Radio Star conjures the 1940s, Yono Sushi arrives at Moynihan Train Hall and more restaurant news.
Emmeline Zhao, an owner of Silver Apricot, where Chinese food is interpreted through a new American lens, has created her own competition. Next door to Silver Apricot she has opened this new spot, in the brick-walled premises that previously housed the beloved Pearl Oyster Bar. “So far the two restaurants seem to reinforce each other,” Ms. Zhao said. “We’ve had people come here for a drink and a snack, because Silver Apricot doesn’t have a bar, and then have dinner at Silver Apricot.” The Chinese American approach, intended to express something of the immigrant experience, is given a narrower frame than at Silver Apricot, with emphasis on the Southern Atlantic region where Ms. Zhao, a North Carolina native, was raised. So you’ll find turnip tots with lap cheong mayo and shrimp ketchup; shrimp cocktail with Chinese horseradish; Hong Shao collard greens with pork belly and Thai chile; grilled branzino; soy-poached chicken with collard greens and crispy hoppin’ John; and hot fried skate with chile crisp, buttermilk ranch dressing and sesame biscuits. Like its sibling, the tables are not set with chopsticks but they can be requested. The executive chef, Calvin Hwang, who grew up in New Jersey, worked at Crown Shy and Saga. The pastry chef, Janice Sung, was at Saga and One White Street; among her creations is a banana custard pie seasoned with Chinese five-spice. The restaurant has three areas. At the entrance is a 12-seat bar with a standing rail and a jazzy dragon splashed across the wall. The main dining room is done mostly in blue and white in homage, Ms. Zhao said, to Pearl Oyster Bar’s seafood. And there’s an intimate semiprivate room.
18 Cornelia Street (Bleecker Street), 929-548-1285, figureeight.nyc.
The chefs Josh Capon and Conor Hanlon, of the VCR Group, are in charge of the kitchen at this new Chelsea spot. They are tweaking contemporary standards with touches like miso pumpkin and pumpkin seed pesto for agnolotti, charred broccoli and garlic crumbs in a Caesar salad served in a lettuce cup, and caramelized cippolini with the steak frites. There’s an 85-seat dining room fitted with banquettes, a back room with 30 seats and a bar with 13 seats. The décor features some hand-painted murals. (Opens Monday)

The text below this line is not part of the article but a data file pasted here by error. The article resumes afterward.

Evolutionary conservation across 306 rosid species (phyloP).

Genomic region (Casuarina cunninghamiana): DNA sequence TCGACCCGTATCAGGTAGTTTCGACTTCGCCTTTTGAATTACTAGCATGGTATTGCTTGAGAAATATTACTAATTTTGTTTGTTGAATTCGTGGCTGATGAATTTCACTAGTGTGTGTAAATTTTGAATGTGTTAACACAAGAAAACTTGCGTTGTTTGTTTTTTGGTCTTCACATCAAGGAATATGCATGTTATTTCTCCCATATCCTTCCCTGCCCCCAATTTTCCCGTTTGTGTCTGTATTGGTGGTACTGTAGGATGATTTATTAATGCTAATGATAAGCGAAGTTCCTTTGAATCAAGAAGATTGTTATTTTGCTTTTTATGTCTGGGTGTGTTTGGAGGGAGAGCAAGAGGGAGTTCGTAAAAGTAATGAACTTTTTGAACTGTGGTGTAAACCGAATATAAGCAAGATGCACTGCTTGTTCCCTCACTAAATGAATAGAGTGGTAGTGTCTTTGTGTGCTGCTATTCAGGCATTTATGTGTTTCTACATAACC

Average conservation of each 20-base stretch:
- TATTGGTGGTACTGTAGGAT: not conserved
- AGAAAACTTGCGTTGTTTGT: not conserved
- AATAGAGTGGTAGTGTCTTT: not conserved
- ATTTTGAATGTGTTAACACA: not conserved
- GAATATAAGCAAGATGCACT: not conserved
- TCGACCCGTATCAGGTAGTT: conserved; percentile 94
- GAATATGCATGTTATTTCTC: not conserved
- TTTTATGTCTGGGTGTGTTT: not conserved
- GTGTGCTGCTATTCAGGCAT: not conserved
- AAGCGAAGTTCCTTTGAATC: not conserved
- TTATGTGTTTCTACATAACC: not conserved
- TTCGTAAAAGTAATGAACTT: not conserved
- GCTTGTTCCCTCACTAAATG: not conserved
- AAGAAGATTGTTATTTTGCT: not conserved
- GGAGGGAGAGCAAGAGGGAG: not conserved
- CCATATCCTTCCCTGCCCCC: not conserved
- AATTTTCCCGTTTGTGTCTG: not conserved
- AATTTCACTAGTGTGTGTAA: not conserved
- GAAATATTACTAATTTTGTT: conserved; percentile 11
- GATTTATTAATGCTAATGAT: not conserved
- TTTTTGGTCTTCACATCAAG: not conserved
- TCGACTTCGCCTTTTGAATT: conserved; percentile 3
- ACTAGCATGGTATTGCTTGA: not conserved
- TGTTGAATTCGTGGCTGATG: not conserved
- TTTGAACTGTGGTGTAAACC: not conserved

30 West 18th Street, 212-320-8111, littlemavenrestaurant.com.
Mediterranean food from Sara Conklin, who owns Glasserie nearby, is served in a 1940s setting replete with chrome and Bakelite, a tribute to the adjacent Transmitter Park where WNYC’s transmission towers once stood. Ms. Conklin grew up in the Middle East and Europe, reflected in dishes like merguez in a blanket, mushroom phyllo pie, olive oil poached cod, and pork cheeks with dates, harissa and labne.
13 Greenpoint Avenue (West Street), Greenpoint, Brooklyn, 347-799-1190, theradiostar.com.
This addition to the Moynihan Train Hall is from the chef and partner of BondSt and sells sushi rolls, rice bowls, chirashi, Japanese appetizers, beer, wine and sake to take away. There will also be an omakase counter, opening Dec. 15.
Moynihan Train Hall, 421 Eighth Avenue (33rd Street), 347-523-0941.
A purveyor of Filipino fare in a Chinatown food court, adds this uptown branch. Sizzling plates of chicken adobo and bicol express pork belly, and fried chicken with sweet chile sauce, are the specialties.
Gotham West Market 600 Eleventh Avenue (44th Street), 929-920-8250, kabisera.com.
This reliable East Hampton favorite from Honest Man Hospitality, best known for Nick & Toni’s, has moved east to Amagansett, where it has a larger footprint and an outdoor beer garden. Added to a menu that has featured fish and chips, a burger, onion soup and mussels, are cassoulet, Moroccan cauliflower with couscous, cod fish brandade and apple strudel.
177 Main Street (Hedges Lane), Amagansett, N.Y., 631-324-8555, rowdyhall.com.
If a table at Carbone has eluded you all this time, do not even think about the new luxuriously appointed Carbone Privato, which Mario Carbone, a partner in Major Food Group, calls a “bespoke version” of the restaurant that first opened 10 years ago. It’s on the second floor of what had previously been the Tavern by WS and serves some new items, like spaghetti with Dungeness crab and assorted risottos. It’s part of ZZ’s Club, a members-only ($20,000 to join, $10,000 annually) drinking and dining complex that includes the Japanese restaurant ZZ’s, ZZ’s Bar, the Clam Bar, private rooms and other services. Curated art adorns the walls throughout. It’s the New York version of the establishment that made its debut in Miami in 2021.